Forget conservative fantasies of food stamp beneficiaries living high on the public dole and feasting on king crab legs—life on food stamps is anything but luxurious.
The average daily food stamp benefit is $4.44, which as you might imagine is almost unworkable. It’s very difficult for beneficiaries not to go over that amount each day, and data collected by the Center on Budget and Policy Priorities shows that 90 percent of benefits are redeemed by the twenty-first day of each month. So the last week of the month is particularly rough for people who rely on food stamps:
That’s worth reflecting on during this Thanksgiving week—a holiday known almost exclusively for its food, and one that always falls during the last week of the month. Having anything resembling a proper Thanksgiving meal on $4.44 per person is already basically impossible, and most beneficiaries are over-budget by this point anyhow.
Remember, too, that on November 1 food stamp benefits were reduced thanks to indifference by both Democrats and Republicans towards the already paltry benefit amount. So this Thanksgiving is even tougher than years’ past, and the upcoming winter months will be as well. Nonprofits that serve the hungry are buckling under increased demand.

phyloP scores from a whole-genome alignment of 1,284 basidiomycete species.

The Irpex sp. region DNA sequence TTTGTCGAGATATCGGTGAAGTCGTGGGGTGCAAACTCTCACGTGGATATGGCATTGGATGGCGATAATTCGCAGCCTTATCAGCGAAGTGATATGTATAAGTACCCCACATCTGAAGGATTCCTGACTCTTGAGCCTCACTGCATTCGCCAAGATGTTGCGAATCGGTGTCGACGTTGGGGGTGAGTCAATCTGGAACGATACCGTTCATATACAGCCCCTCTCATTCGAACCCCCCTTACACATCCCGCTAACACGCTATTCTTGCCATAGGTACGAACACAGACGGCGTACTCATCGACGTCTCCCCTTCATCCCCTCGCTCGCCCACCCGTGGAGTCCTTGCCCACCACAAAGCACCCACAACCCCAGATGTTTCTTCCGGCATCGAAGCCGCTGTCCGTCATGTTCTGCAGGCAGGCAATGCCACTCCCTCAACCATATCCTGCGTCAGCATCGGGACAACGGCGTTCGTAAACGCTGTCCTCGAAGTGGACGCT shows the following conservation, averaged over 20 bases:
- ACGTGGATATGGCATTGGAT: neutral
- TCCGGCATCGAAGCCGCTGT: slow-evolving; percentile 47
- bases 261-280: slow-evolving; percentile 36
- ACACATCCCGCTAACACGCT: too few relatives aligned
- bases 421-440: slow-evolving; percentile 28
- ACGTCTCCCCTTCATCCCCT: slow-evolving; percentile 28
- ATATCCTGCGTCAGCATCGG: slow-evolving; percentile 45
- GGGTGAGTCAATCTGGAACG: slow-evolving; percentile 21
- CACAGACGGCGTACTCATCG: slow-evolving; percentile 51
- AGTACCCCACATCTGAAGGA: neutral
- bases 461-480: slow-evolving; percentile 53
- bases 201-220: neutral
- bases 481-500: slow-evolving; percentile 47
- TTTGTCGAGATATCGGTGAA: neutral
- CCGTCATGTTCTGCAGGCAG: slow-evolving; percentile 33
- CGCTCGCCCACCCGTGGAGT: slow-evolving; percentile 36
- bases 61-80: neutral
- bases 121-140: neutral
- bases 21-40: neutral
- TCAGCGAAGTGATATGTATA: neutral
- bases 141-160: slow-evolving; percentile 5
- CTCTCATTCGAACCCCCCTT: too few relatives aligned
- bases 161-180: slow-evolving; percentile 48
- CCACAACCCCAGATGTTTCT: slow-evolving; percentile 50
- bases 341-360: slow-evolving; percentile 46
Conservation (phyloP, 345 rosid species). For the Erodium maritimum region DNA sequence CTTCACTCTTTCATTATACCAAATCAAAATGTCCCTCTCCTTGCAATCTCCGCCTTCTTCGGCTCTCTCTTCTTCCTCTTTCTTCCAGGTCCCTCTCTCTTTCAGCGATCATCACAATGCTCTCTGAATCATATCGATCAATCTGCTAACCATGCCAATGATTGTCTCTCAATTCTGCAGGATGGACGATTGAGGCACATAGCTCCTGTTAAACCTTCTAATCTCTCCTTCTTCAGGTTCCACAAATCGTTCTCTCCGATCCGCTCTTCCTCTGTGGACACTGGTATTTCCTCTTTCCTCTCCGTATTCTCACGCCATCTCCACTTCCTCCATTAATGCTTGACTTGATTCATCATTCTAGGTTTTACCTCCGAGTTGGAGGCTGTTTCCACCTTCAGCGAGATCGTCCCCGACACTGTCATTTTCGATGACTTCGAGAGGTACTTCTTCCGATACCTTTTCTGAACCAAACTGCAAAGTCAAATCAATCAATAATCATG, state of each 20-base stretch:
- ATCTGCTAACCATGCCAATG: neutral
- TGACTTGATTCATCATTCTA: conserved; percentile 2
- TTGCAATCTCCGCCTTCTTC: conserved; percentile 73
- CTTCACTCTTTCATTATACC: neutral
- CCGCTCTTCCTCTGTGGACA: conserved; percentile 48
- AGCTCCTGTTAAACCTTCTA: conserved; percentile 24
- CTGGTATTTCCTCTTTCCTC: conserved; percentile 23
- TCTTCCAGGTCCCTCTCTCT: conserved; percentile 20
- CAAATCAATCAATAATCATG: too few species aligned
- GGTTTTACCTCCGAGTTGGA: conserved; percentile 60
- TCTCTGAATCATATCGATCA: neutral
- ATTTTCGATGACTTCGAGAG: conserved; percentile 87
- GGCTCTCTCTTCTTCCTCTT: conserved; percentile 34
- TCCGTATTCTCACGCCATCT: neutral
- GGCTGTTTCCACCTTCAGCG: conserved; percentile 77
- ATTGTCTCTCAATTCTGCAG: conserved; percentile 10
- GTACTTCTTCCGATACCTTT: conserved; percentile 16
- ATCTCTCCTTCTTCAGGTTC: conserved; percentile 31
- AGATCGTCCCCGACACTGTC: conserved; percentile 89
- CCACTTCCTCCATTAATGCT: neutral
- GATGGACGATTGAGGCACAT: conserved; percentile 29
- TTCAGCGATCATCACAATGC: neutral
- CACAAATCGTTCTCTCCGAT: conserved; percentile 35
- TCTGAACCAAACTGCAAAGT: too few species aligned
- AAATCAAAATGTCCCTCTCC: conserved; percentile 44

And a quick look at local news stories around the country shows it:
From Newton, Massachusetts:
The season of feasting has begun. But even as some pore through cookbooks in search of the perfect stuffing, nearly one in eight residents of Massachusetts worry that the food in the cupboard won’t last until the end of the month.
The problem is growing and it’s not just in the poorest urban neighborhoods. Hunger exists in every community, including Newton. According to Tracie Longman, the Newton Food Pantry regularly serves over 450 households in Newton, providing food to over 600 people a month. That represents an increase of approximately 25 percent over two years ago.
Local pantries and soup kitchens throughout New York were stretched thin even before a cut in federal food stamp benefits took effect Friday. Now, their managers don’t know how they’ll meet the increased demand.
“There’s never enough food,” said Jeanne Blum, executive director of the Westchester Coalition for the Hungry and Homeless. “There is an increased demand, definitely. The cuts are really devastating to families who are in need of food for their children.”